Despite being both blind and deaf, Kathleen Borrone of NJ does not allow her disability to get in the way — of life, or of the triathlons she runs. She needs a guide — a caregiver — on the course, but is still able to push her body to its limits.
More than 65 million people give formal and informal care to elderly or disabled individuals, like Borrone. But when it came to entering the Ironman Lake Placid triathlon in July 2017, organizers are picky about who gets to help the athletes who need special care.
In a federal complaint on Dec. 19, Borrone claims that the World Triathlon and USA Triathlon organizations changed their policies on guides in the physically challenged divisions. Borrone has been competing with the same guide, James Armstrong, for eight years. However, she will no longer be able to compete with him due to gender-specific rule modifications.
Because of the gender-specific changing tents between the three events, Ironman organizers told Borrone that she’d have to find a female guide.
Borrone says that Armstrong has never entered a female changing tent with her and wonders why her guide also has to serve as her caregiver who helps her get dressed.
With just buy ativan online australia seven months before the triathlon, Borrone will struggle to find a capable guide.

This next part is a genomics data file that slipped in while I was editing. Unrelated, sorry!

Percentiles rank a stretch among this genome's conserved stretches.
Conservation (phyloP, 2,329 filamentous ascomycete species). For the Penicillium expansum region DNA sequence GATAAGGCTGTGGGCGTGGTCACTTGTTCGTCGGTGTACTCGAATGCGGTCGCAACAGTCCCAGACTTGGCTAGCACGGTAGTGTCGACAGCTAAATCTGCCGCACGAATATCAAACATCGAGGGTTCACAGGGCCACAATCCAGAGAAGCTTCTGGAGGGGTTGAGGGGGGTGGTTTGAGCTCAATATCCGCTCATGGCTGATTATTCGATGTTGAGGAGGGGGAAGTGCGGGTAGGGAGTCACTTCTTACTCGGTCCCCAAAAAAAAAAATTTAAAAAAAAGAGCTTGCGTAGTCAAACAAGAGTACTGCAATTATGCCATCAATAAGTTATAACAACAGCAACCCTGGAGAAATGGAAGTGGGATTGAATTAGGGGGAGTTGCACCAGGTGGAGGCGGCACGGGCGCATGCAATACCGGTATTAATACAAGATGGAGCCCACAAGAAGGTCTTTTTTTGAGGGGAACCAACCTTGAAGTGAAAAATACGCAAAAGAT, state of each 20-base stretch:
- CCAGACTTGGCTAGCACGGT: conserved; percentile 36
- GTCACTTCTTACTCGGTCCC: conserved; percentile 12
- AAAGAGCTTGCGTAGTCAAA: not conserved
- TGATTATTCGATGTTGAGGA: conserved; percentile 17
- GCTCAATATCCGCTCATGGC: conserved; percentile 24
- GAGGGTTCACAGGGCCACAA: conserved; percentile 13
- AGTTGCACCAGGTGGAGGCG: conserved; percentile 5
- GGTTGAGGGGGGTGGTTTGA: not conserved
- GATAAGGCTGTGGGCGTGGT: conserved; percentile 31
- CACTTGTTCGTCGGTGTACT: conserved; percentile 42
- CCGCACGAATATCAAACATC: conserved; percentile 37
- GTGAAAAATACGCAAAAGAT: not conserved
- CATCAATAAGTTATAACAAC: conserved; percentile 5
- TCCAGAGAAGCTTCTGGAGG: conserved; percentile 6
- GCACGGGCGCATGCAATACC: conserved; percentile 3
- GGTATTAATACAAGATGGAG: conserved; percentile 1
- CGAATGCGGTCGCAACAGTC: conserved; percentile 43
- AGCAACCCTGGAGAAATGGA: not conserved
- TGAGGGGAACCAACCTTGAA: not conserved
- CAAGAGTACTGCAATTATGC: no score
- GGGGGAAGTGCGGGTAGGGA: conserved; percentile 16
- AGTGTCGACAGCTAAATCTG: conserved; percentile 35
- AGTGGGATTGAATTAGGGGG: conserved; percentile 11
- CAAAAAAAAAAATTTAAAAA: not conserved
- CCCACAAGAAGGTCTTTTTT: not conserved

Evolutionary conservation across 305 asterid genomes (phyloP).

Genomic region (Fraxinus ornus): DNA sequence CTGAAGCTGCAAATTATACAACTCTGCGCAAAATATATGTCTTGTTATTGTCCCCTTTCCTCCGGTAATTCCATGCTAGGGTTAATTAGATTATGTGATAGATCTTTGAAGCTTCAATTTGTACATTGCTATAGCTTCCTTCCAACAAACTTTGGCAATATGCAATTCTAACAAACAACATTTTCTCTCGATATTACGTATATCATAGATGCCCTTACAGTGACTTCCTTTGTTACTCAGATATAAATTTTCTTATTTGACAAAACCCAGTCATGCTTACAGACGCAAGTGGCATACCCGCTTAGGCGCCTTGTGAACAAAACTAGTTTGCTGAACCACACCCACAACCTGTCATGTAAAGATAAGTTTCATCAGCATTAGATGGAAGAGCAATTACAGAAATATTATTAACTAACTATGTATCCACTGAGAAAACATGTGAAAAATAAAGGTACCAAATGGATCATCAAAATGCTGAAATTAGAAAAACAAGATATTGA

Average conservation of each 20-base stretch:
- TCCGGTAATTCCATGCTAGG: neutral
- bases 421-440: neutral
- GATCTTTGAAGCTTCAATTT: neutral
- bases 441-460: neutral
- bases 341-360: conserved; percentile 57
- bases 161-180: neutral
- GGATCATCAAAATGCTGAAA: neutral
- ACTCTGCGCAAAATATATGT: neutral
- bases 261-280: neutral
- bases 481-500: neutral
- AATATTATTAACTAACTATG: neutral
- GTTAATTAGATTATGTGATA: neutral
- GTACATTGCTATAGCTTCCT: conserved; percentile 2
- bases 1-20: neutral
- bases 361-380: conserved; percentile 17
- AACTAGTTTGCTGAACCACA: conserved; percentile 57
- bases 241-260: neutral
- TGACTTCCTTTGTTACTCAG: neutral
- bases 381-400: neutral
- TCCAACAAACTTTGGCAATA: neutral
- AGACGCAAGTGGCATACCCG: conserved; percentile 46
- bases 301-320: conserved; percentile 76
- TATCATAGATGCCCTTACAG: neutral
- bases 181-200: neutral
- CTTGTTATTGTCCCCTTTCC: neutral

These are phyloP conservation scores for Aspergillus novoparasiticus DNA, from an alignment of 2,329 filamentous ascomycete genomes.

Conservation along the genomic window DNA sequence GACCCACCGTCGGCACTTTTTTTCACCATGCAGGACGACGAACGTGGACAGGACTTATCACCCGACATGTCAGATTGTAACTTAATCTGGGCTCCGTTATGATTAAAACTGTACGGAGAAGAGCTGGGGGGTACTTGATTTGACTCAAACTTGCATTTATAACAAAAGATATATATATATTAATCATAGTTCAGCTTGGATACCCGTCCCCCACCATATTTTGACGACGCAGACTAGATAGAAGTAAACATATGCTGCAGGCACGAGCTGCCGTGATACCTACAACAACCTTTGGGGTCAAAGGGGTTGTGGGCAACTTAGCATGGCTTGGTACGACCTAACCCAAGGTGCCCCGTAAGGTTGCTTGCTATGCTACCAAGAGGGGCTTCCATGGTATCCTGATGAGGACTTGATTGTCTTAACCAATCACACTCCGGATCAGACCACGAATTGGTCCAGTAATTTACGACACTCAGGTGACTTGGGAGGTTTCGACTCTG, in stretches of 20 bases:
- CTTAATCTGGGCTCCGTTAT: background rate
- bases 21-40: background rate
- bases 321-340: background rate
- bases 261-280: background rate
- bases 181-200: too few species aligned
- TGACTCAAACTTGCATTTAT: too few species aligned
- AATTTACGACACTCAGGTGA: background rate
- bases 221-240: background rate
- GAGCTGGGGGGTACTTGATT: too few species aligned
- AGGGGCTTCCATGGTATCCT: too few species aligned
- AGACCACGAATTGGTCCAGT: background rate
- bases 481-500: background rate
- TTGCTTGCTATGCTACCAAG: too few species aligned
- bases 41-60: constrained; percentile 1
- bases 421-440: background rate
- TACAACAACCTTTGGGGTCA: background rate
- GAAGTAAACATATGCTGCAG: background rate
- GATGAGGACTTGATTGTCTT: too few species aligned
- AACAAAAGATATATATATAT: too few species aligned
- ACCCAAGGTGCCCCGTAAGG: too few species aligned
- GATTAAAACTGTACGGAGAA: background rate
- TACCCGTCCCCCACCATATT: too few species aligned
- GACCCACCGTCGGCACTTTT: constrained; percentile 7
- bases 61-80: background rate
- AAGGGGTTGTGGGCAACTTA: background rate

Her federal complaint reads:
“Borrone is not aware of any other guide who can perform the necessary function that Armstrong performs. Specifically, Armstrong is the only individual Borrone knows who is both capable of communicating with her in tactile sign language and completing triathlon events.”
Armstrong competed with Borrone at the same event just one year prior, as well as the American Triple T in southern Ohio and the Ironman 70.3 in Syracuse.
While training and competing, Armstrong swims and runs with Borrone, and shares a two-seater bike that allows him to navigate from the front. Borrone is also able to touch Armstrong’s hands as he signs so she can understand what he is communicating to her.
Borrone is being represented by Michael Stein at Stein and Vargas in Washington, D.C., and has filed charges alleging violations of the Americans with Disabilities Act and the Rehabilitation Act, and also disability and sex discrimination.
USA Triathlon claims that it has not yet received or seen the lawsuit and cannot comment at this time. USA Triathlon also says that it does not own or arrange any Ironman events.